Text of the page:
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Credit Default Swaps: The "Gordian Knot" Standing in the Way of Economic Recovery

By       Message David Griscom     Permalink
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In an article by Joe Nocera entitled “Propping Up a House of Cards” appearing in the print edition of the New York Times on February 28, 2009 (and in his “Talking Business” column in the web edition), we learn that “credit default swaps” are the root problem.  Here are a few noteworthy passages:

“Next week, perhaps as early as Monday, the American International Group is going to report the largest quarterly loss in history. Rumors suggest it will be around $60 billion, which will affirm, yet again, A.I.G.’s sorry status as the most crippled of all the nation’s wounded financial institutions.”

“So far the government has thrown $150 billion at the company, in loans, investments and equity injections, to keep it afloat.”

“A.I.G. effectively has been nationalized, with the government owning a hair under 80 percent of the stock. Not that it’s worth very much; A.I.G. shares closed Friday at 42 cents.”

“[It has been predicted] that A.I.G. is going to cost taxpayers at least $100 billion more before it finally stabilizes.”

“If we let A.I.G. fail, said Seamus P. McMahon, a banking expert at Booz & Company, other institutions, including pension funds and American and European banks ‘will face their own capital and liquidity crisis, and we could have a domino effect.’ A bailout of A.I.G. is really a bailout of its trading partners — which essentially constitutes the entire Western banking system [emphasis added].”
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“More than even Citi or Merrill, A.I.G. is ground zero for the practices that led the financial system to ruin.”

Practices?  What practices?  Well…

“[M]ost of A.I.G. operated the way it always had, like a normal, regulated insurance company. But one division, its ‘financial practices’ unit in London, was filled with go-go financial wizards who devised new and clever ways of taking advantage of Wall Street’s insatiable appetite for mortgage-backed securities. Unlike many of the Wall Street investment banks, A.I.G. didn’t specialize in pooling subprime mortgages into securities. Instead, it sold credit-default swaps [link provided by NYTimes].”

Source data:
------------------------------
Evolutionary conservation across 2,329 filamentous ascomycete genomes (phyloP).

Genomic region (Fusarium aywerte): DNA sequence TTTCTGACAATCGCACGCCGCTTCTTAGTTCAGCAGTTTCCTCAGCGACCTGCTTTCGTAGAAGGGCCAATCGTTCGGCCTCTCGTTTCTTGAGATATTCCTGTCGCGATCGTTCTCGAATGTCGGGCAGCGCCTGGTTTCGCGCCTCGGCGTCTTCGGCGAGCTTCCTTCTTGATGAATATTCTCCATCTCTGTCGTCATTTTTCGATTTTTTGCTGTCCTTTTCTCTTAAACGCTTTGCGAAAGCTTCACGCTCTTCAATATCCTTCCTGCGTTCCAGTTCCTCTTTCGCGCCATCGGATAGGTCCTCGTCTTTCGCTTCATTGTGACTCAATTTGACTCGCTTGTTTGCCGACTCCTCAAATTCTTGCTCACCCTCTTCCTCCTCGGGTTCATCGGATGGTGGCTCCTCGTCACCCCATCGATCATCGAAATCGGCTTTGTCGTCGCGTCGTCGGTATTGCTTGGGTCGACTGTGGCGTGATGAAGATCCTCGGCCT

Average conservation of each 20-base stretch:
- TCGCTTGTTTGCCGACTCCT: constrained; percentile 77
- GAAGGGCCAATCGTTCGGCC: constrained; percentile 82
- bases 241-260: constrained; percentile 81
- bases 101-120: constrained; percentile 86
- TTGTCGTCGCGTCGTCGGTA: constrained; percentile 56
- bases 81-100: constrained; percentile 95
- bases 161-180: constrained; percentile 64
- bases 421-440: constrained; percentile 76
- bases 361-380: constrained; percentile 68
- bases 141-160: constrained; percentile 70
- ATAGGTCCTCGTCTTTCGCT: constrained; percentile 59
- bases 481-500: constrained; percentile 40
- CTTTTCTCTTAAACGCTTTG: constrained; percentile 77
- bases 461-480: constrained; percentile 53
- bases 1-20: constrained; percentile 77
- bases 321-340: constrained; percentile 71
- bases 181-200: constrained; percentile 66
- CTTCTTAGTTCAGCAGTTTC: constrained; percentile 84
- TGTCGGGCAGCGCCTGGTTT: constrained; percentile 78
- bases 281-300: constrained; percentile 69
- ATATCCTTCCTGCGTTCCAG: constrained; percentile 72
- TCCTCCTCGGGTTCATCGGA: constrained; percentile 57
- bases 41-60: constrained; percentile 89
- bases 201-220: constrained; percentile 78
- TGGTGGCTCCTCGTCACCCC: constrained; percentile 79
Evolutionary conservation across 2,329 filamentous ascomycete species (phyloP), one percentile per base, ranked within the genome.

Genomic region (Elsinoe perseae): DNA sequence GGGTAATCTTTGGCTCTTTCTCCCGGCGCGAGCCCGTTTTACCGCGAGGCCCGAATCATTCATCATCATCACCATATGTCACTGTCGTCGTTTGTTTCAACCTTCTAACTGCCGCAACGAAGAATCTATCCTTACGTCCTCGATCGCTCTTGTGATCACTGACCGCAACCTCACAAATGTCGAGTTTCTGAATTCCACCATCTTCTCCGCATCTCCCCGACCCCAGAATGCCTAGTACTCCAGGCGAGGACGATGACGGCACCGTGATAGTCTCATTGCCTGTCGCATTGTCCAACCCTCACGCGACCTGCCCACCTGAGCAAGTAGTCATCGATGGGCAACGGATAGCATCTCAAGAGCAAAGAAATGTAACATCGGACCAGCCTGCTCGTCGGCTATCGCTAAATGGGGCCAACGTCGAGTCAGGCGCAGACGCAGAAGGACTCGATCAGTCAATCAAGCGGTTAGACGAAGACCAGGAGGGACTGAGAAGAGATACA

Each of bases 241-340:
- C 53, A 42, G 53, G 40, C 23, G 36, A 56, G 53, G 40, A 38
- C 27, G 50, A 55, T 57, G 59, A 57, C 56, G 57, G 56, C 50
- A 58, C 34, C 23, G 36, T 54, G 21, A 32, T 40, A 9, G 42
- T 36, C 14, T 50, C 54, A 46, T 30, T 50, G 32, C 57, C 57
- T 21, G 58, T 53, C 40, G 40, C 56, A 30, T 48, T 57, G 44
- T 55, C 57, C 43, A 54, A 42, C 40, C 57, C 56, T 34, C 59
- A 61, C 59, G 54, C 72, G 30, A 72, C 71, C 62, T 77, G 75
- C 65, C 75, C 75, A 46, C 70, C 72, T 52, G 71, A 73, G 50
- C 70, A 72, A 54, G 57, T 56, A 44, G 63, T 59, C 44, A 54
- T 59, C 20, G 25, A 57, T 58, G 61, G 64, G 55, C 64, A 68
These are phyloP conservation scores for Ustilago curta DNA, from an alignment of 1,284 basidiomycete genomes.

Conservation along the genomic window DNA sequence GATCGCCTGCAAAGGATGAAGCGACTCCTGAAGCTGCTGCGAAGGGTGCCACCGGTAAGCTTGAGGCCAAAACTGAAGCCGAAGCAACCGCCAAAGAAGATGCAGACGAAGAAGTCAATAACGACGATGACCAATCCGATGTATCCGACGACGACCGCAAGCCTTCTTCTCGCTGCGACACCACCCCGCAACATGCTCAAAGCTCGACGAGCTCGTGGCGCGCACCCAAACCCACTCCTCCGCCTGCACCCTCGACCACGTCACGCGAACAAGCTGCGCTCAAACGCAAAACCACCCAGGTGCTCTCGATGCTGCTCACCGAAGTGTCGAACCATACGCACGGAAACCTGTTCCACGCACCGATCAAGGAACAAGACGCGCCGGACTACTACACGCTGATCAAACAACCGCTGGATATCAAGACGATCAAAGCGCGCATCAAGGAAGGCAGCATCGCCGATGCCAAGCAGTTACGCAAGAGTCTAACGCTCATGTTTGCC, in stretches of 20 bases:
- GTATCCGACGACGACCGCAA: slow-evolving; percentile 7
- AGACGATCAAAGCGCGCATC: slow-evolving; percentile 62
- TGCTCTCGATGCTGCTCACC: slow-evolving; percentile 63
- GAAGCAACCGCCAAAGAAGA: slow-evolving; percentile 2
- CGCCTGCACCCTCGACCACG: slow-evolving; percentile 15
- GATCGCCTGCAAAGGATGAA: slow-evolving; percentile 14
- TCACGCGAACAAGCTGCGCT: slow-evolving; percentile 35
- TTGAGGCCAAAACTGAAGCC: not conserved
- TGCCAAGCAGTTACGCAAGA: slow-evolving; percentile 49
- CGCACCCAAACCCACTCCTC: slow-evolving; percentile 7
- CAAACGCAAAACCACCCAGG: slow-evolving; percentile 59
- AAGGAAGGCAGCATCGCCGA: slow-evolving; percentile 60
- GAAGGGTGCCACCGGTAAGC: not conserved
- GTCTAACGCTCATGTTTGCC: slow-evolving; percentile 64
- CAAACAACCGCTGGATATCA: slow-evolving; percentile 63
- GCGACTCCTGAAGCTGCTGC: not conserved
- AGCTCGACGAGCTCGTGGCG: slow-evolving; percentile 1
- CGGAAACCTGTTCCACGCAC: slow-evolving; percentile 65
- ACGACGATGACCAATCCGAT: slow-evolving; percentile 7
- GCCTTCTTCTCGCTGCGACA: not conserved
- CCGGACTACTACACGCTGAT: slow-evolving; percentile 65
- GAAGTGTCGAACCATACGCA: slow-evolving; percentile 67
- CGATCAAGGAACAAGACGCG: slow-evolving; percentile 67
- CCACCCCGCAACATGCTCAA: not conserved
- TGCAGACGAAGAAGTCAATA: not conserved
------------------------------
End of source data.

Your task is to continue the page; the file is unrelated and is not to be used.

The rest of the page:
Credit default swaps (CDSs) is a terminology that is not yet widely seen in the mainstream media.  And from the speeches I’ve listened to, CDSs don’t seem to have been mentioned by President Obama either.  Does this mean that CDSs are unimportant?

Au contraire, CDSs are at the root of why the present economic crisis cannot be solved solely by means of “bailouts” or “stimulus plans.”  How do I know?  Because I’ve read some authoritative articles on the subject [for example here, here, and here] well before the NYTimes put up Joe Nocera’s link above.  And one of the things I’ve learned is that the notional value of all known CDSs is now in excess of $ 500 trillion (half a quadrillion dollars!) – or about 10 times the value of all the world’s stock and bond markets combined!  These debts literally can NOT be paid, at least not without debasing most of the world’s currencies by factors of one tenth to one hundredth of their present values.

How can this possible?  Well, it’s because the market for derivatives (famously termed by Warren Buffet “financial weapons of mass destruction”) has operated over-the-counter – totally unregulated – for the past decade.  Eventually, hedge funds placed binding “bets” that the real-estate bubble would never stop inflating.  These bets took the form of CDSs, which are essentially insurance policies on the by-now-well-known collateralized debt obligations (CDOs).  (Reminder: CDOs are sliced and diced bundles of largely-toxic, largely real estate debt instruments.)

Now that the real-estate bubble has burst, the present owners of those CDSs are demanding to be paid their due – which, to repeat, adds up to as much as 10 times what the world’s stock and bond markets were worth before the beginning of the present market slide!  To actually pay off all of this “debt” would mean creating a small number of trillionaires at the expense of wiping out the entire world’s financial system, and the world’s middle class along with it!

So is there no way out?  Well, no one else has publicly proposed one yet, so let me take a crack at it.  I suggest that all of the developed countries of the world whose banks – and whose insurance companies like A.I.G. – are facing CDS-derived losses far exceeding their net worths should summarily nationalize all such at-risk banks and insurance companies.  Then all of these countries (especially the U.S.!) should promptly declare NATIONAL bankruptcy.  Whereupon, bankruptcy courts would negotiate payments to all current holders of the CDSs, likely amounting to just a few cents on the dollar.  Once this is process is completed, these countries would be free to restart their economies the old fashioned way: Commercial banks would accept deposits in return for interest payments and would use these deposits to make properly collateralized loans to responsible individuals and businesses.  Investment banks may rise again, but not without the kind of government regulations that might have saved us from the present crisis.
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Ph.D. in Physics, Brown University, 1966. Fellow, American Physical Society. Fellow, American Association for the Advancement of Science. Fellow, American Ceramic Society. Research Physicist at Naval Research Laboratory (NRL), Washington, DC, (more...)

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